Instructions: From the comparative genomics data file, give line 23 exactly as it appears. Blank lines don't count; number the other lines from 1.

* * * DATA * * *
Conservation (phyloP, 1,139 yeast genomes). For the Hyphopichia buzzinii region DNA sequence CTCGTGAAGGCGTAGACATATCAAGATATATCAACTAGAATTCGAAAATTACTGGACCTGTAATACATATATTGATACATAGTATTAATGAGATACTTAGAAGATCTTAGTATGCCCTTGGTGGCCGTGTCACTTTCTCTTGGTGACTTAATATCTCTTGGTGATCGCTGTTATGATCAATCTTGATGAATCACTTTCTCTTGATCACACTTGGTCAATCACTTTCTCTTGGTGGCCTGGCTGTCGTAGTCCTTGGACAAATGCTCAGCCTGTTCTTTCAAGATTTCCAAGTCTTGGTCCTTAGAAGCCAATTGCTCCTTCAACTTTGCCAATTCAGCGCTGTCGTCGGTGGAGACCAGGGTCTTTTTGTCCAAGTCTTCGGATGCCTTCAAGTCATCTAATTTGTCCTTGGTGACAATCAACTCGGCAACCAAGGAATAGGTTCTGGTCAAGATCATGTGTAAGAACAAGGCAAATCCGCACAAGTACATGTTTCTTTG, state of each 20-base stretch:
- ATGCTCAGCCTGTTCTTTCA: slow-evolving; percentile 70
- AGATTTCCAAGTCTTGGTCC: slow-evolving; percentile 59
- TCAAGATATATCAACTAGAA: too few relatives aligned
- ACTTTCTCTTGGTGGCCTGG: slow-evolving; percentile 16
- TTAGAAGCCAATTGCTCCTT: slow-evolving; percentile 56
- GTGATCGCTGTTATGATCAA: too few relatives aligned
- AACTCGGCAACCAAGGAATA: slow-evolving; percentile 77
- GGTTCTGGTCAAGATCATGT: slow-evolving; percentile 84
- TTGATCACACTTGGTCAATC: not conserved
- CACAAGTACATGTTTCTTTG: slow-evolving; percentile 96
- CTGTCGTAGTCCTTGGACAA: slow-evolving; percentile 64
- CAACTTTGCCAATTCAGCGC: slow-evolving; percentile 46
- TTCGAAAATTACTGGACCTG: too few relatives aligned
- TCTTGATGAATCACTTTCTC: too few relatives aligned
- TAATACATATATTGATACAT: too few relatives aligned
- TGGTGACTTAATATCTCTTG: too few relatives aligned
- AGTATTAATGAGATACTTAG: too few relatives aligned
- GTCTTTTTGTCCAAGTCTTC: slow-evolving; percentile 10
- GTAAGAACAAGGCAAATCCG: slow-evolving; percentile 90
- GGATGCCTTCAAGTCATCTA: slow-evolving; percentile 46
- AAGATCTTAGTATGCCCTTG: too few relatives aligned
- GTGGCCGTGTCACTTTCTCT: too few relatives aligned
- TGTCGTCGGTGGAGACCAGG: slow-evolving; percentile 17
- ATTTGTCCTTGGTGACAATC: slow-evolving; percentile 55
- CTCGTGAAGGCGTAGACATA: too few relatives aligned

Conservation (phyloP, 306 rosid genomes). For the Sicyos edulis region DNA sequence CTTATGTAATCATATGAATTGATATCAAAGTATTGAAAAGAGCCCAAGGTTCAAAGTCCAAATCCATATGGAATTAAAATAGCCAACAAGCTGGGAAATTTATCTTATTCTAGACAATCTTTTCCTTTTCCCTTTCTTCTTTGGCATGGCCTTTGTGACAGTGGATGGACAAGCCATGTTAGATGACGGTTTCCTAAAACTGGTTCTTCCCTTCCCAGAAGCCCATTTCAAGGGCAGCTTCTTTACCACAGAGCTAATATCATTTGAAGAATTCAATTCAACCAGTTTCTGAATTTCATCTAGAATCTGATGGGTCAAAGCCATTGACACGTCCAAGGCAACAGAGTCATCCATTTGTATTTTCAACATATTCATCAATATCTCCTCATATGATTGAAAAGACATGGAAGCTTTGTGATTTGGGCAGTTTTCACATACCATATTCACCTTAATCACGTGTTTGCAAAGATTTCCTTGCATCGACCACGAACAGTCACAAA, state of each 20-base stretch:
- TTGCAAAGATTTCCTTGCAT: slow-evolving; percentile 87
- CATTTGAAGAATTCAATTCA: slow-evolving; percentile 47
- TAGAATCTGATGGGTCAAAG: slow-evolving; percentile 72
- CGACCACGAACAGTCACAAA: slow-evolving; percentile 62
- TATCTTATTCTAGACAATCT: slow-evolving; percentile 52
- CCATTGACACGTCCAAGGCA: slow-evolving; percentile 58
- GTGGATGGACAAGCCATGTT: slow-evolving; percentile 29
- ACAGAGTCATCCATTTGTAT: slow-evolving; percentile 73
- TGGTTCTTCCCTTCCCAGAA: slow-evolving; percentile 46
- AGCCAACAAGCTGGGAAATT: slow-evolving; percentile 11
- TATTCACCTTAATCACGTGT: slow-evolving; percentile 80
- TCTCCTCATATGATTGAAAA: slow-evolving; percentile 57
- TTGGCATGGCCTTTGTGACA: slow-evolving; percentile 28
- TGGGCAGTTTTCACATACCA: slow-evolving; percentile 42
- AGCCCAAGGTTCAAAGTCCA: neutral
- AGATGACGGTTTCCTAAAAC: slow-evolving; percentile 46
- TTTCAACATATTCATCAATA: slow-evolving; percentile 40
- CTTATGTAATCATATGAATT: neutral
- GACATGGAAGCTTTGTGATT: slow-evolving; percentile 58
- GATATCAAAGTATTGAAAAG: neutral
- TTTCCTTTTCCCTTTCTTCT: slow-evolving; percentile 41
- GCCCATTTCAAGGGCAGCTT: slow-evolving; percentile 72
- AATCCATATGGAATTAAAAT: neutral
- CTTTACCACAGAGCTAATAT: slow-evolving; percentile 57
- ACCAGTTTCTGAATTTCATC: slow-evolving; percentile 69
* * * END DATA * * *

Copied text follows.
- GTGGCCGTGTCACTTTCTCT: too few relatives aligned